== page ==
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Four velocity

  1. Sep 5, 2015 #1
    Why is the magnitude of object four velocity always equal to the square of c?
  2. jcsd
  3. Sep 5, 2015 #2


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    This is by definition. The trick is to define a velocity that is a four-vector. To that end you describe the trajectory of a (massive) particle as a function of its proper time, i.e., the time which is measured in the "comoving" frame of the particle, where the particle is always at rest.

    In an inertial frame you have a time coordinate ##t## and space coordinates ##\vec{x}##. The trajectory in the usual sense is then written as ##\vec{x}(t)##, and the usual three-velocity is given by
    $$\vec{v}=\frac{\mathrm{d} \vec{x}}{\mathrm{d} t},$$
    but this quantity has pretty complicated transformation properties under Lorentz transformations. That's why one uses the trick to use the proper time of the particle as parameter.

    The proper time is defined by its infinitesimal change, when the time ##t## changes infinitesimally by ##\mathrm{d} t##:
    $$\mathrm{d} \tau^2=\frac{1}{c^2} (c^2 -\vec{v}^2) \mathrm{d} t^2.$$
    This makes only sense if ##\vec{v}^2<c^2##. Then ##\tau## is monotonously increasing with ##t## and it is invariant under Lorentztransformations.

    Now it's easy to define a Minkowski four-vector which describes the velocity of the particle in a covariant manner. You describe the particle's trajectory in Minkowski space by ##x^{\mu}(\tau)##, where ##x^{\mu}=(c t,\vec{x})## is the space-time four vector in an arbitrary inertial frame of reference. The four-vector is then given as
    $$u^{\mu}=\frac{\mathrm{d} x^{\mu}}{\mathrm{d} \tau}.$$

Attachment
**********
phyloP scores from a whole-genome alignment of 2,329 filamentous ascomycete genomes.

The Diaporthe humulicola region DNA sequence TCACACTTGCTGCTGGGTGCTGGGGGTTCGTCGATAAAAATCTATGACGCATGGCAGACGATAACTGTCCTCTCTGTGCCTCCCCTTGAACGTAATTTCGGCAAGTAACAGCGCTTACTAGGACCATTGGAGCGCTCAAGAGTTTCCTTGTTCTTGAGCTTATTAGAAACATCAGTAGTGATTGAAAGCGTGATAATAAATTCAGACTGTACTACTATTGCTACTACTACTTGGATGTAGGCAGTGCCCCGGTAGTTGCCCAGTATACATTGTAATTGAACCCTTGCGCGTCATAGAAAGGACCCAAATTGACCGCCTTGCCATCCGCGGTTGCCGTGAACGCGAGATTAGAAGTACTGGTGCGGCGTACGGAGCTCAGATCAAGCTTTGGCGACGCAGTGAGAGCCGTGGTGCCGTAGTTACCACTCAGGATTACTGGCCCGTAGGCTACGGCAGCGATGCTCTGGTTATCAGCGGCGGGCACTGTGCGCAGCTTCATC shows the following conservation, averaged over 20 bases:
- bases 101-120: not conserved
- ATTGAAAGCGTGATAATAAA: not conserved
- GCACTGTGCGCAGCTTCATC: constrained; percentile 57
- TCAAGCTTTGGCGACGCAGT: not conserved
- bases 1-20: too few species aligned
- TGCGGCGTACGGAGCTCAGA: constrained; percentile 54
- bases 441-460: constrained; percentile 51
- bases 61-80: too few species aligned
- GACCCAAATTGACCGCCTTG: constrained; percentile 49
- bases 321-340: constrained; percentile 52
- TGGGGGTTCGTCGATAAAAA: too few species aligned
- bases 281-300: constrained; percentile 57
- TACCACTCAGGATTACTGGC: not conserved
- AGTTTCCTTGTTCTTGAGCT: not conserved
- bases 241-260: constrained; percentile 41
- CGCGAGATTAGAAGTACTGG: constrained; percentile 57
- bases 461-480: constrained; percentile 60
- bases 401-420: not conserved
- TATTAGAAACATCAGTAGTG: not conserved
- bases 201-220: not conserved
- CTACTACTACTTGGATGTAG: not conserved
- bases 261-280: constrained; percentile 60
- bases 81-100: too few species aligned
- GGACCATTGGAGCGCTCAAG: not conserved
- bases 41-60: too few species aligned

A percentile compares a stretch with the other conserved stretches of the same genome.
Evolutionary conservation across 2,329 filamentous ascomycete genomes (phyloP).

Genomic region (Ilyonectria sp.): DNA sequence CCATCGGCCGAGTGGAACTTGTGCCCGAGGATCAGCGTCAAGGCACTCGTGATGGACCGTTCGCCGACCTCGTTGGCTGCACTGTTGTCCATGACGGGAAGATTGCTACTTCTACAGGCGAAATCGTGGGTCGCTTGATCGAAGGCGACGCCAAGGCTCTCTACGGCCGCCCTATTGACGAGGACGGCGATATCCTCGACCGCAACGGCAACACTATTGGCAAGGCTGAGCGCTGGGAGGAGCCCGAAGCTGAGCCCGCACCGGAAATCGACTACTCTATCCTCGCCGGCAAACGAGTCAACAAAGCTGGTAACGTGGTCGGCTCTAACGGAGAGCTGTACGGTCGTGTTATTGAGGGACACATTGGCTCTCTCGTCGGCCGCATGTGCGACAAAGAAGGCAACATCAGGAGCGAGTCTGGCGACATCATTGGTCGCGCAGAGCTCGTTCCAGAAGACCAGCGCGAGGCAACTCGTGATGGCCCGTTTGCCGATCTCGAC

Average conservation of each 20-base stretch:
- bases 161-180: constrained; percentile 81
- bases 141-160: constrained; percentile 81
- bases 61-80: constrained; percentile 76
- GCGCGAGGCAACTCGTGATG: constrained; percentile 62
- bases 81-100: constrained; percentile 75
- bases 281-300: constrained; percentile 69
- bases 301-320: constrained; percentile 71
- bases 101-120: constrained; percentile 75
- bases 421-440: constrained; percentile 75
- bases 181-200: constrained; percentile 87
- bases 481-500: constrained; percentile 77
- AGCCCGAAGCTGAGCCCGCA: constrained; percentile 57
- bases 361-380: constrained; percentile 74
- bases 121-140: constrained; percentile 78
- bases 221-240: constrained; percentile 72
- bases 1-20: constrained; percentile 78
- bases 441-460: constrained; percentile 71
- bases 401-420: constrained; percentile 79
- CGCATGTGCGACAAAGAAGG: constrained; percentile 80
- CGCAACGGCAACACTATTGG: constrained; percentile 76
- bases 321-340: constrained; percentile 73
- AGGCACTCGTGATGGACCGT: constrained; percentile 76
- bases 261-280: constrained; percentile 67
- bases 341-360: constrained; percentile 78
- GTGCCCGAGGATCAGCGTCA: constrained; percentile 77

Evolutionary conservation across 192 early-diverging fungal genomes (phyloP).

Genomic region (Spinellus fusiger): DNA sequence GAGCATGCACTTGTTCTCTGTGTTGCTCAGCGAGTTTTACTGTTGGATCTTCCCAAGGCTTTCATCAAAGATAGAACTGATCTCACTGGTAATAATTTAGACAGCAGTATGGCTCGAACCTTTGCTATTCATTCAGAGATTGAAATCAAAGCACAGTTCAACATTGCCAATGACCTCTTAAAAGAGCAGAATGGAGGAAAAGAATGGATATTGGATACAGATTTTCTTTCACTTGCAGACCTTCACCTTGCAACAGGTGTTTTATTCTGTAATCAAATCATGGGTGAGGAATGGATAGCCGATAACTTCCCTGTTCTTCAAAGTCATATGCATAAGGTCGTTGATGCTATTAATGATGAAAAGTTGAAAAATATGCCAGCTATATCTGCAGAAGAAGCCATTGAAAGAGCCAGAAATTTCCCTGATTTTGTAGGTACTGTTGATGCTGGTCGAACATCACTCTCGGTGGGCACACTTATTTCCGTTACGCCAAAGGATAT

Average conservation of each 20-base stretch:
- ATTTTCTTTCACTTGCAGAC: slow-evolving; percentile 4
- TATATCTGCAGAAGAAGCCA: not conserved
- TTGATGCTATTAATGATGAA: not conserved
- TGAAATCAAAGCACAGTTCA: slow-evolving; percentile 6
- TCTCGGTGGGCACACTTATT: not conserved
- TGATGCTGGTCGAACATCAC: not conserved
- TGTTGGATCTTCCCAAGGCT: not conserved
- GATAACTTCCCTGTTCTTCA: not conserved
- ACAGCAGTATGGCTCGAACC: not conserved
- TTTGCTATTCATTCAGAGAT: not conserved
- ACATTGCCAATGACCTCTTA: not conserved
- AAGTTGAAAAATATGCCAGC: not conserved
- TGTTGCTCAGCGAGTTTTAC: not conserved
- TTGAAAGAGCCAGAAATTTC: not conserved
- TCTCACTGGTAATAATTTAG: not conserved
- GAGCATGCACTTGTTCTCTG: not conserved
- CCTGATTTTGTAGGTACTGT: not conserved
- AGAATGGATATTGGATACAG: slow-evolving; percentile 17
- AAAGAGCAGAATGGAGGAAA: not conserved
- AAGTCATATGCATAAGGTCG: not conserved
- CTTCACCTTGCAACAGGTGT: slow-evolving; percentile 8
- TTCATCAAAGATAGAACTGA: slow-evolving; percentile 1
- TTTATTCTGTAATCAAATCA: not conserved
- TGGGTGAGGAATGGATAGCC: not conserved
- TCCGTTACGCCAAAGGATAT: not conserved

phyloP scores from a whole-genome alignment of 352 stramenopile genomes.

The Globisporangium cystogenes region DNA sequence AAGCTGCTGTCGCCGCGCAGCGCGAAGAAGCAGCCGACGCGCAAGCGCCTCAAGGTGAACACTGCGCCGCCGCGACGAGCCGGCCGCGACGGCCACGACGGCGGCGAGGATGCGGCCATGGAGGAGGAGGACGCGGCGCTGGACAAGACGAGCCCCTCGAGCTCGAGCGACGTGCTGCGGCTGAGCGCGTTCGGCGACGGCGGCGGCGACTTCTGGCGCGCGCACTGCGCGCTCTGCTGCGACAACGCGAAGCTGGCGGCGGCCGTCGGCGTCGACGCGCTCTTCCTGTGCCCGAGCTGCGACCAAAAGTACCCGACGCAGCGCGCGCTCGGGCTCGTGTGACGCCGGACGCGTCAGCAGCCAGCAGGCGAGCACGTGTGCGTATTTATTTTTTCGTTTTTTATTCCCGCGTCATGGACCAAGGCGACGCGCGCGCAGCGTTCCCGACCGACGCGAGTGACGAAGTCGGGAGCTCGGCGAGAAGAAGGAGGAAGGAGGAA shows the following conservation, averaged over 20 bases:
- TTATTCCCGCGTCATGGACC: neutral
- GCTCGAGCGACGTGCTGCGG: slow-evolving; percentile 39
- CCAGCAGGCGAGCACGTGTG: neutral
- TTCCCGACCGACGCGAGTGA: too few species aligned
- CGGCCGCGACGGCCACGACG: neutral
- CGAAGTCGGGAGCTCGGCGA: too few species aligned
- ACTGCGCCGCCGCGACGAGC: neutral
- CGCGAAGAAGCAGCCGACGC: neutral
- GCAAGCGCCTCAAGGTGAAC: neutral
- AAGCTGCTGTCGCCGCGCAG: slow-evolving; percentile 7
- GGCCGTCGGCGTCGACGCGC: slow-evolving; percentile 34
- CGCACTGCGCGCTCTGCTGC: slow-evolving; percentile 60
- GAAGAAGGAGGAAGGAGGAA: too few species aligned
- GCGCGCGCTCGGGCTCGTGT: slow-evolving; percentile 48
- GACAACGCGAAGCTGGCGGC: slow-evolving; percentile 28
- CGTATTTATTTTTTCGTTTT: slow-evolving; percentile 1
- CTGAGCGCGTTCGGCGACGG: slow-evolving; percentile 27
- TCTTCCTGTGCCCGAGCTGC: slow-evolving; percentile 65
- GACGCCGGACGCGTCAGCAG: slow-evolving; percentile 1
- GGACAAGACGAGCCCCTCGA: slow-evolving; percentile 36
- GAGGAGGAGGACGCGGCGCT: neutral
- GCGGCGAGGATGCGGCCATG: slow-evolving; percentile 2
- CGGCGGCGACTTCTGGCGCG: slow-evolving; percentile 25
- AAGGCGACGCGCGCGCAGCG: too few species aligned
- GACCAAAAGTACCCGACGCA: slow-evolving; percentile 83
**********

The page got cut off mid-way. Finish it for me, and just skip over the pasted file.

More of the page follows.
Since ##\mathrm{d} \tau## is a Lorentz scalar and ##\mathrm{d} x^{\mu}## a four-vector (more precisely the components of a four-vector wrt. an inertial reference frame), ##u^{\mu}## is one. From the definition of the proper time you immediately get
    $$u^{\mu} u_{\mu}=c^2.$$
    It's also easy to get the relation between the four-velocity and the usual three-velocity:
    $$u^{\mu} = \frac{\mathrm{d} x^{\mu}}{\mathrm{d} t} \frac{\mathrm{d} t}{\mathrm{d} \tau}=\frac{1}{\sqrt{1-\vec{v}^2/c^2}} \begin{pmatrix} c \\ \vec{v} \end{pmatrix}.$$
    For more details, see my (still unfinished) FAQ article on special relativity:

  4. Sep 5, 2015 #3


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    One good way to think about this is that a four-velocity in relativity is essentially what we mean by a frame of reference. It doesn't make sense to talk about the magnitude of a frame of reference. This also explains why adding two four-velocities doesn't do what you'd expect from Newtonian mechanics; it doesn't make sense to add two frames of reference.

    Another thing to realize is that the magnitude of a vector is frame-invariant, and therefore it wouldn't make sense to imagine that the magnitude of an object's four-velocity would produce some number telling you how fast the object was going. How fast relative to what?
  5. Sep 8, 2015 #4


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    Note, there are different conventions for Minkowski metric, leading to different results for the magnitude of a 4-velocity. The more common modern convention says the Minkowski metric is diag(1,-1,-1,-1) or diag(-1,+1,+1,+1). With these, the magnitude squared is c2. However, I often use an older convention where Minkowski metric is taken as (1,-1/c2,-1/c2,-1/c2). With this convention, a 4-velocity is a unit vector whose magnitude is 1, and this has nothing to do with choosing units where c is 1.

    I would slightly modify bcrowell's comment to say that a 4-velocity defines the timelike basis vector of a frame (rather than defining a frame). With the unit vector convention, it even more clearly makes no sense to expect the magnitude of 4-velocity to mean anything since it is identically 1. The rest of bcrowell's comment applies equally well to considering 4-velocity as a timelike basis vector. A time like basis vector is, if you will, a 'time direction'. You wouldn't expect adding two time directions to make much sense.
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